After I wrote an introductory series on investing in natural gas, a lot of Fools had questions about natural gas ETFs. Namely, what are they and are they worth investing in? This article aims to outline the natural gas ETF basics for interested investors.
Exchange-traded funds are typically funds composed of a variety of stocks you can buy and sell shares of on one of the exchanges. They've been around since the early 1990s but have become more popular recently. There are many reasons to buy or not buy ETFs in general, but natural gas ETFs come with their own specific set of pros and cons.
Natural Gas ETFs
Unlike most ETFs, most natural gas ETFs reflect the price of the commodity instead of the performance of a group of stocks. One of the most popular natural gas ETFs is the United States Natural Gas Fund
Bird of a different feather
There is another option for ETF-inclined investors, however. The First Trust ISE-Revere Natural Gas Index Fund
The companies below are the top 10 holdings in the fund and account for 36.25% of its assets.
Royal Dutch Shell
Cabot Oil & Gas
Source: ETFDB and Yahoo! Finance.
The 52-week performance of these stocks varies widely, which is part of the appeal of ETFs. This ETF is only down 3.6% this year.
To fully grasp the disparity between an equities-based ETF and a futures-based ETF, consider the performance of UNG and FCG together over the past year.
The downsides to futures-based commodity ETFs include contango and the weather. Contango is a term that refers to the rollover of futures contracts. Fool Dan Caplinger explains it pretty clearly:
The culprit is the futures market. These ETFs rely on futures, rolling into new contracts every month as the old contracts approach expiration. But because new contracts in these markets tend to have slightly higher prices than the old ones -- a condition known as contango -- each roll costs the ETF a bit extra. Those bits add up over time to create a huge drag on performance.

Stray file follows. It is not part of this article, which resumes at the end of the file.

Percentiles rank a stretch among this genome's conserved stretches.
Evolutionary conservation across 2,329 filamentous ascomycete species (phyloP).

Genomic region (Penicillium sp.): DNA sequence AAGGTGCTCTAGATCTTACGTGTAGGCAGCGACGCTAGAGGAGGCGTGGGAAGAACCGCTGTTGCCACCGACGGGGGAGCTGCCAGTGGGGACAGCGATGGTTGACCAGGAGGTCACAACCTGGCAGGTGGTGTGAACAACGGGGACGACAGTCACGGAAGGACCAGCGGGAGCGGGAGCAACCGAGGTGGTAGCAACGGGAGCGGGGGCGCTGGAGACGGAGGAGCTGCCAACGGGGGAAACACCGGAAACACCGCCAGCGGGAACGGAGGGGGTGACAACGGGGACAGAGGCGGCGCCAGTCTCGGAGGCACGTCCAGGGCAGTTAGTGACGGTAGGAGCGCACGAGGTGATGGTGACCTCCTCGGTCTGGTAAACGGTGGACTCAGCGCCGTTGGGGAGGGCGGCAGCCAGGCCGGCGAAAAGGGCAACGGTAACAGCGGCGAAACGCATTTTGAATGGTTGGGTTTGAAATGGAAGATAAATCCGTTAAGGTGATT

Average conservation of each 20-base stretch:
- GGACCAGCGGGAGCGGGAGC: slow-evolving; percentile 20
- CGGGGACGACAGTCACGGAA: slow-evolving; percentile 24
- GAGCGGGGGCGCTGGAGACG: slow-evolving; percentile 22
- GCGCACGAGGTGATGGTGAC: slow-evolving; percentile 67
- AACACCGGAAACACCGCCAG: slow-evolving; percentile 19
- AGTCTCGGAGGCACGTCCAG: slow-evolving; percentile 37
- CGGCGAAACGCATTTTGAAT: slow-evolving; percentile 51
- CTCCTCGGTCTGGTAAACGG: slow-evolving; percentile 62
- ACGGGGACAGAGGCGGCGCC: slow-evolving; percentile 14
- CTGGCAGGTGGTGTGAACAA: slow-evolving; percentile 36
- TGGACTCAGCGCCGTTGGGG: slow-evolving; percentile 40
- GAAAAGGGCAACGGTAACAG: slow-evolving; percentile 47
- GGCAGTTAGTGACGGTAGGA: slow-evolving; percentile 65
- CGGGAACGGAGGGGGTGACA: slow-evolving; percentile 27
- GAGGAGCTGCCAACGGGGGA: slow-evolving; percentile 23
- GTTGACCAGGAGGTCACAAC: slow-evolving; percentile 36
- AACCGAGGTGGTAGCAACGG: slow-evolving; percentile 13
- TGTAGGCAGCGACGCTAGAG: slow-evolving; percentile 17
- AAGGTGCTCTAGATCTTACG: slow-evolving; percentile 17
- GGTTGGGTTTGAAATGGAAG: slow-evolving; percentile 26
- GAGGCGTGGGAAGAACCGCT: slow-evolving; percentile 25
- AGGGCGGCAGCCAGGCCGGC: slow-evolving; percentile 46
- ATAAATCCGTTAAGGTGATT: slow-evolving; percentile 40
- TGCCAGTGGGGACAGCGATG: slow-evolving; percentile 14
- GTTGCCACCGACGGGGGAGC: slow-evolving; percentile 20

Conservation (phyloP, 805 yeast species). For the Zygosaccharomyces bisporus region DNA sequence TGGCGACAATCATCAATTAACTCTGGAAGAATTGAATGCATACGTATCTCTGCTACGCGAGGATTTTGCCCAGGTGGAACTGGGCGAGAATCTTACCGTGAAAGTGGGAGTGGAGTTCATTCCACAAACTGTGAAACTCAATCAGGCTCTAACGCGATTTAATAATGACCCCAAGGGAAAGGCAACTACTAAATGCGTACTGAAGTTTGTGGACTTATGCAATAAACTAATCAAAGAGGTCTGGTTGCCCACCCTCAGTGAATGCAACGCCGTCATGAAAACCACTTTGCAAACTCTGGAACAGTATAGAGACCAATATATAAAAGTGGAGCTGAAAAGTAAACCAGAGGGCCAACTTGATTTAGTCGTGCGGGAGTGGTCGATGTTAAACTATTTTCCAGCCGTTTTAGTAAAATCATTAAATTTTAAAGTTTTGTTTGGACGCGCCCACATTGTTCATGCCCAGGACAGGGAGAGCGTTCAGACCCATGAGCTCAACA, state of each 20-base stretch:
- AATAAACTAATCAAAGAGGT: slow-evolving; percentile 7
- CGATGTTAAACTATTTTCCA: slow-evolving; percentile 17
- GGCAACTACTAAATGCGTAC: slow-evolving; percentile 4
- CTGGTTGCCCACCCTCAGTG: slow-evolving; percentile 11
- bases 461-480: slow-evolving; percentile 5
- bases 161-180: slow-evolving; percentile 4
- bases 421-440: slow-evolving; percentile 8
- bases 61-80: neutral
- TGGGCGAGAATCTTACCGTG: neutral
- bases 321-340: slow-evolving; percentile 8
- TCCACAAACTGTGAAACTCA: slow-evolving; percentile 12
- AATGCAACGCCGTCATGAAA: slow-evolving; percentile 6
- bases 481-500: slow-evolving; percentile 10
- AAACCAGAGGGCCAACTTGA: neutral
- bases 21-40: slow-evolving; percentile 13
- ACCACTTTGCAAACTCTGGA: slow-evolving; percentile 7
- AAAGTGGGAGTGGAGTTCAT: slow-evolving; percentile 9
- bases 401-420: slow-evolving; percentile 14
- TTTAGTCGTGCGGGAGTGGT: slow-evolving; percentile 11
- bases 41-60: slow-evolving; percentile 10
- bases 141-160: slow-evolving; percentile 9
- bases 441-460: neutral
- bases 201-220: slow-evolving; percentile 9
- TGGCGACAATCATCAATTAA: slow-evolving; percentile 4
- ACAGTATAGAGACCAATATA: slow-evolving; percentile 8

On top of that, things like the weather will affect these funds as well. A warmer-than-usual autumn on the East Coast has also affected gas prices: East Coasters aren't using nearly as much gas to heat their homes, driving prices down further.
There are many ETFs out there that are worth taking advantage of, but generally speaking, when it comes to natural gas, good old-fashioned equities are the way to go.
For more information about ETFs, click here to check out The Motley Fool's Special Free Report "The Shocking Can't-Miss Truth About Your Retirement."
Fool contributor Aimee Duffy doesn't own shares of the companies mentioned in this article. If you have the energy, check out what she's keeping an eye on by following her on Twitter, where she goes by @TMFDuffy.
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